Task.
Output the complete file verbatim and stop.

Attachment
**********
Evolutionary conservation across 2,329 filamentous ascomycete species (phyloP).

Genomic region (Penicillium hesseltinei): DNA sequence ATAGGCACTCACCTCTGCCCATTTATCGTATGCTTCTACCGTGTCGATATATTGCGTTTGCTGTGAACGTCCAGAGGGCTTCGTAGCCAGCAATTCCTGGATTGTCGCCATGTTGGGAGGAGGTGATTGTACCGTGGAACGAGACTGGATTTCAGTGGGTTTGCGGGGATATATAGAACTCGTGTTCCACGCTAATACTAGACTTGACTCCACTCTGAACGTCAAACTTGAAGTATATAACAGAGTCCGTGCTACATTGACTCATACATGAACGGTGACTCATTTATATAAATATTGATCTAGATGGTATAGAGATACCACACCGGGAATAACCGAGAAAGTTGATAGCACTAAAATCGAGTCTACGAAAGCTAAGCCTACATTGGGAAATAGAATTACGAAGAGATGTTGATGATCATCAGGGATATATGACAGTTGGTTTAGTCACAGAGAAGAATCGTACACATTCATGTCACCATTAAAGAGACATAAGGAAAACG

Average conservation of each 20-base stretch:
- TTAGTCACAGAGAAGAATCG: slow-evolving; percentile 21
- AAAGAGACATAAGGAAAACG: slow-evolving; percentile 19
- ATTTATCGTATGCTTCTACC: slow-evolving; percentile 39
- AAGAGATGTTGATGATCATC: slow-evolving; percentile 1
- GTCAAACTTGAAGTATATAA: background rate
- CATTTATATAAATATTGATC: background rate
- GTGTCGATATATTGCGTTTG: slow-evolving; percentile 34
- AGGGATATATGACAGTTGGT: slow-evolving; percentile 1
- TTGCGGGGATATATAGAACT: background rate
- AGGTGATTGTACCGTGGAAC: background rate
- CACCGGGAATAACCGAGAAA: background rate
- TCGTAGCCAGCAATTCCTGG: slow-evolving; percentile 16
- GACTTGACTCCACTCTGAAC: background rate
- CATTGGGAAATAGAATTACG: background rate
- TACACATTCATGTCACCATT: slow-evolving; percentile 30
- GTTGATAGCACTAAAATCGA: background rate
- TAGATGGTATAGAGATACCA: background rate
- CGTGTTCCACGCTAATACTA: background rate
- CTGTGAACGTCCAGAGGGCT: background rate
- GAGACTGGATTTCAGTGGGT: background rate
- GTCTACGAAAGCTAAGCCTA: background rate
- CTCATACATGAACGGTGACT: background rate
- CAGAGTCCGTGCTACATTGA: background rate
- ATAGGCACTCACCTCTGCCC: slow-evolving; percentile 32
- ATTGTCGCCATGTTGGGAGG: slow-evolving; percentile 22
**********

Evolutionary conservation across 2,329 filamentous ascomycete species (phyloP).

Genomic region (Penicillium hesseltinei): DNA sequence ATAGGCACTCACCTCTGCCCATTTATCGTATGCTTCTACCGTGTCGATATATTGCGTTTGCTGTGAACGTCCAGAGGGCTTCGTAGCCAGCAATTCCTGGATTGTCGCCATGTTGGGAGGAGGTGATTGTACCGTGGAACGAGACTGGATTTCAGTGGGTTTGCGGGGATATATAGAACTCGTGTTCCACGCTAATACTAGACTTGACTCCACTCTGAACGTCAAACTTGAAGTATATAACAGAGTCCGTGCTACATTGACTCATACATGAACGGTGACTCATTTATATAAATATTGATCTAGATGGTATAGAGATACCACACCGGGAATAACCGAGAAAGTTGATAGCACTAAAATCGAGTCTACGAAAGCTAAGCCTACATTGGGAAATAGAATTACGAAGAGATGTTGATGATCATCAGGGATATATGACAGTTGGTTTAGTCACAGAGAAGAATCGTACACATTCATGTCACCATTAAAGAGACATAAGGAAAACG

Average conservation of each 20-base stretch:
- TTAGTCACAGAGAAGAATCG: slow-evolving; percentile 21
- AAAGAGACATAAGGAAAACG: slow-evolving; percentile 19
- ATTTATCGTATGCTTCTACC: slow-evolving; percentile 39
- AAGAGATGTTGATGATCATC: slow-evolving; percentile 1
- GTCAAACTTGAAGTATATAA: background rate
- CATTTATATAAATATTGATC: background rate
- GTGTCGATATATTGCGTTTG: slow-evolving; percentile 34
- AGGGATATATGACAGTTGGT: slow-evolving; percentile 1
- TTGCGGGGATATATAGAACT: background rate
- AGGTGATTGTACCGTGGAAC: background rate
- CACCGGGAATAACCGAGAAA: background rate
- TCGTAGCCAGCAATTCCTGG: slow-evolving; percentile 16
- GACTTGACTCCACTCTGAAC: background rate
- CATTGGGAAATAGAATTACG: background rate
- TACACATTCATGTCACCATT: slow-evolving; percentile 30
- GTTGATAGCACTAAAATCGA: background rate
- TAGATGGTATAGAGATACCA: background rate
- CGTGTTCCACGCTAATACTA: background rate
- CTGTGAACGTCCAGAGGGCT: background rate
- GAGACTGGATTTCAGTGGGT: background rate
- GTCTACGAAAGCTAAGCCTA: background rate
- CTCATACATGAACGGTGACT: background rate
- CAGAGTCCGTGCTACATTGA: background rate
- ATAGGCACTCACCTCTGCCC: slow-evolving; percentile 32
- ATTGTCGCCATGTTGGGAGG: slow-evolving; percentile 22